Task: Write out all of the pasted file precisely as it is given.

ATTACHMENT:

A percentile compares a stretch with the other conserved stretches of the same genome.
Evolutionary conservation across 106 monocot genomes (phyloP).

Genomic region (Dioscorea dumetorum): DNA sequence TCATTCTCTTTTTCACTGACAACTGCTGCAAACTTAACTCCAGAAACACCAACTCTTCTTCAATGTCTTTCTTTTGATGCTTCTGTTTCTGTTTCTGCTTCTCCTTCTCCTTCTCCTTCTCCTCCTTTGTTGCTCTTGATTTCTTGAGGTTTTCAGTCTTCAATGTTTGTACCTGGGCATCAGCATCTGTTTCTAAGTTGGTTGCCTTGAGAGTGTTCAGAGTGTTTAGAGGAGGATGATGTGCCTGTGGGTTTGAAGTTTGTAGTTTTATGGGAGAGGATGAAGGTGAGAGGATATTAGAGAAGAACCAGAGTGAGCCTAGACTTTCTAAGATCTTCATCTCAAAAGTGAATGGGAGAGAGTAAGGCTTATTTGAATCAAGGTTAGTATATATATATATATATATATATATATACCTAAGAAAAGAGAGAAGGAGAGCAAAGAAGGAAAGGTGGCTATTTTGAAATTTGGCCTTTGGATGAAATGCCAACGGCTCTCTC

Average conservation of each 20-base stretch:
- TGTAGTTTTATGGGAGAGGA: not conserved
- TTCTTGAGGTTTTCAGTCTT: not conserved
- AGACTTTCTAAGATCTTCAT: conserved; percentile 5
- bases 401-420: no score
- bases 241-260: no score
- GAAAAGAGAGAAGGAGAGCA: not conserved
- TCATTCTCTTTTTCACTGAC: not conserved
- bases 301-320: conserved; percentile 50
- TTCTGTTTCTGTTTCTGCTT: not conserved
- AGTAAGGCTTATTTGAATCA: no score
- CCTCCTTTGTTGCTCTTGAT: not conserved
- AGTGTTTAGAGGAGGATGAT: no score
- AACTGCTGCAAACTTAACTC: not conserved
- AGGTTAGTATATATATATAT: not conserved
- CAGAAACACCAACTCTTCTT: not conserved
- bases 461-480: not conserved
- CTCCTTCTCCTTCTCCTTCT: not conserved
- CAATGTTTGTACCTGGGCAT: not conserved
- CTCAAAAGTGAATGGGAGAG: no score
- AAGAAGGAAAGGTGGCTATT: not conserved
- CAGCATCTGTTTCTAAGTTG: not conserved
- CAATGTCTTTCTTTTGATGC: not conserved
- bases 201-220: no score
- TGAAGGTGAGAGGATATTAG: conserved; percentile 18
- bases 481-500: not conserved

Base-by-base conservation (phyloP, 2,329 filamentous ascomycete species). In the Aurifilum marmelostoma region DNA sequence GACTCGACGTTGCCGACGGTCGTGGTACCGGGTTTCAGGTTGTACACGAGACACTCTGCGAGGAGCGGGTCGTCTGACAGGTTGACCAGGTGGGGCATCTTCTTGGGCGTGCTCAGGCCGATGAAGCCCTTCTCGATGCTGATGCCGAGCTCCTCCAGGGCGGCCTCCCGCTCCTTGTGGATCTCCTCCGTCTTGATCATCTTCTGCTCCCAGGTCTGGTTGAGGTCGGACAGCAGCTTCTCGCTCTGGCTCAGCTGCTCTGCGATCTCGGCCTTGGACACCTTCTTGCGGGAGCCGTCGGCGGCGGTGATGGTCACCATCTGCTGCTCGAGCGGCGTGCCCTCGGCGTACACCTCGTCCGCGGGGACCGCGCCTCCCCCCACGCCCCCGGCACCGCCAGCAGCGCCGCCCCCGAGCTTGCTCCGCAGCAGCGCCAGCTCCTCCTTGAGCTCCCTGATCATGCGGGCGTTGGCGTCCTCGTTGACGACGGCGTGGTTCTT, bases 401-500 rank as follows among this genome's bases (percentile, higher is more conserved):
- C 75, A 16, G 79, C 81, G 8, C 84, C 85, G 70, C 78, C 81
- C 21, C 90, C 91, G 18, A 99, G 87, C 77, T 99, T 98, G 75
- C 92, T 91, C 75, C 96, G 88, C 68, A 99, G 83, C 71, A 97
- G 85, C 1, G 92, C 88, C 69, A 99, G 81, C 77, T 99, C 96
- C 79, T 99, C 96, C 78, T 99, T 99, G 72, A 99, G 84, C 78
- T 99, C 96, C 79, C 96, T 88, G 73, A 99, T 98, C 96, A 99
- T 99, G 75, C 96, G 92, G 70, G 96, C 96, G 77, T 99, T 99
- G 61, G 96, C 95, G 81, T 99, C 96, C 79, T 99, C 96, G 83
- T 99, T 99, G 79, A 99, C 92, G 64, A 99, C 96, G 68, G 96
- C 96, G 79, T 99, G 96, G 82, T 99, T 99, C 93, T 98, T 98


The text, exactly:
A percentile compares a stretch with the other conserved stretches of the same genome.
Evolutionary conservation across 106 monocot genomes (phyloP).

Genomic region (Dioscorea dumetorum): DNA sequence TCATTCTCTTTTTCACTGACAACTGCTGCAAACTTAACTCCAGAAACACCAACTCTTCTTCAATGTCTTTCTTTTGATGCTTCTGTTTCTGTTTCTGCTTCTCCTTCTCCTTCTCCTTCTCCTCCTTTGTTGCTCTTGATTTCTTGAGGTTTTCAGTCTTCAATGTTTGTACCTGGGCATCAGCATCTGTTTCTAAGTTGGTTGCCTTGAGAGTGTTCAGAGTGTTTAGAGGAGGATGATGTGCCTGTGGGTTTGAAGTTTGTAGTTTTATGGGAGAGGATGAAGGTGAGAGGATATTAGAGAAGAACCAGAGTGAGCCTAGACTTTCTAAGATCTTCATCTCAAAAGTGAATGGGAGAGAGTAAGGCTTATTTGAATCAAGGTTAGTATATATATATATATATATATATATATACCTAAGAAAAGAGAGAAGGAGAGCAAAGAAGGAAAGGTGGCTATTTTGAAATTTGGCCTTTGGATGAAATGCCAACGGCTCTCTC

Average conservation of each 20-base stretch:
- TGTAGTTTTATGGGAGAGGA: not conserved
- TTCTTGAGGTTTTCAGTCTT: not conserved
- AGACTTTCTAAGATCTTCAT: conserved; percentile 5
- bases 401-420: no score
- bases 241-260: no score
- GAAAAGAGAGAAGGAGAGCA: not conserved
- TCATTCTCTTTTTCACTGAC: not conserved
- bases 301-320: conserved; percentile 50
- TTCTGTTTCTGTTTCTGCTT: not conserved
- AGTAAGGCTTATTTGAATCA: no score
- CCTCCTTTGTTGCTCTTGAT: not conserved
- AGTGTTTAGAGGAGGATGAT: no score
- AACTGCTGCAAACTTAACTC: not conserved
- AGGTTAGTATATATATATAT: not conserved
- CAGAAACACCAACTCTTCTT: not conserved
- bases 461-480: not conserved
- CTCCTTCTCCTTCTCCTTCT: not conserved
- CAATGTTTGTACCTGGGCAT: not conserved
- CTCAAAAGTGAATGGGAGAG: no score
- AAGAAGGAAAGGTGGCTATT: not conserved
- CAGCATCTGTTTCTAAGTTG: not conserved
- CAATGTCTTTCTTTTGATGC: not conserved
- bases 201-220: no score
- TGAAGGTGAGAGGATATTAG: conserved; percentile 18
- bases 481-500: not conserved

Base-by-base conservation (phyloP, 2,329 filamentous ascomycete species). In the Aurifilum marmelostoma region DNA sequence GACTCGACGTTGCCGACGGTCGTGGTACCGGGTTTCAGGTTGTACACGAGACACTCTGCGAGGAGCGGGTCGTCTGACAGGTTGACCAGGTGGGGCATCTTCTTGGGCGTGCTCAGGCCGATGAAGCCCTTCTCGATGCTGATGCCGAGCTCCTCCAGGGCGGCCTCCCGCTCCTTGTGGATCTCCTCCGTCTTGATCATCTTCTGCTCCCAGGTCTGGTTGAGGTCGGACAGCAGCTTCTCGCTCTGGCTCAGCTGCTCTGCGATCTCGGCCTTGGACACCTTCTTGCGGGAGCCGTCGGCGGCGGTGATGGTCACCATCTGCTGCTCGAGCGGCGTGCCCTCGGCGTACACCTCGTCCGCGGGGACCGCGCCTCCCCCCACGCCCCCGGCACCGCCAGCAGCGCCGCCCCCGAGCTTGCTCCGCAGCAGCGCCAGCTCCTCCTTGAGCTCCCTGATCATGCGGGCGTTGGCGTCCTCGTTGACGACGGCGTGGTTCTT, bases 401-500 rank as follows among this genome's bases (percentile, higher is more conserved):
- C 75, A 16, G 79, C 81, G 8, C 84, C 85, G 70, C 78, C 81
- C 21, C 90, C 91, G 18, A 99, G 87, C 77, T 99, T 98, G 75
- C 92, T 91, C 75, C 96, G 88, C 68, A 99, G 83, C 71, A 97
- G 85, C 1, G 92, C 88, C 69, A 99, G 81, C 77, T 99, C 96
- C 79, T 99, C 96, C 78, T 99, T 99, G 72, A 99, G 84, C 78
- T 99, C 96, C 79, C 96, T 88, G 73, A 99, T 98, C 96, A 99
- T 99, G 75, C 96, G 92, G 70, G 96, C 96, G 77, T 99, T 99
- G 61, G 96, C 95, G 81, T 99, C 96, C 79, T 99, C 96, G 83
- T 99, T 99, G 79, A 99, C 92, G 64, A 99, C 96, G 68, G 96
- C 96, G 79, T 99, G 96, G 82, T 99, T 99, C 93, T 98, T 98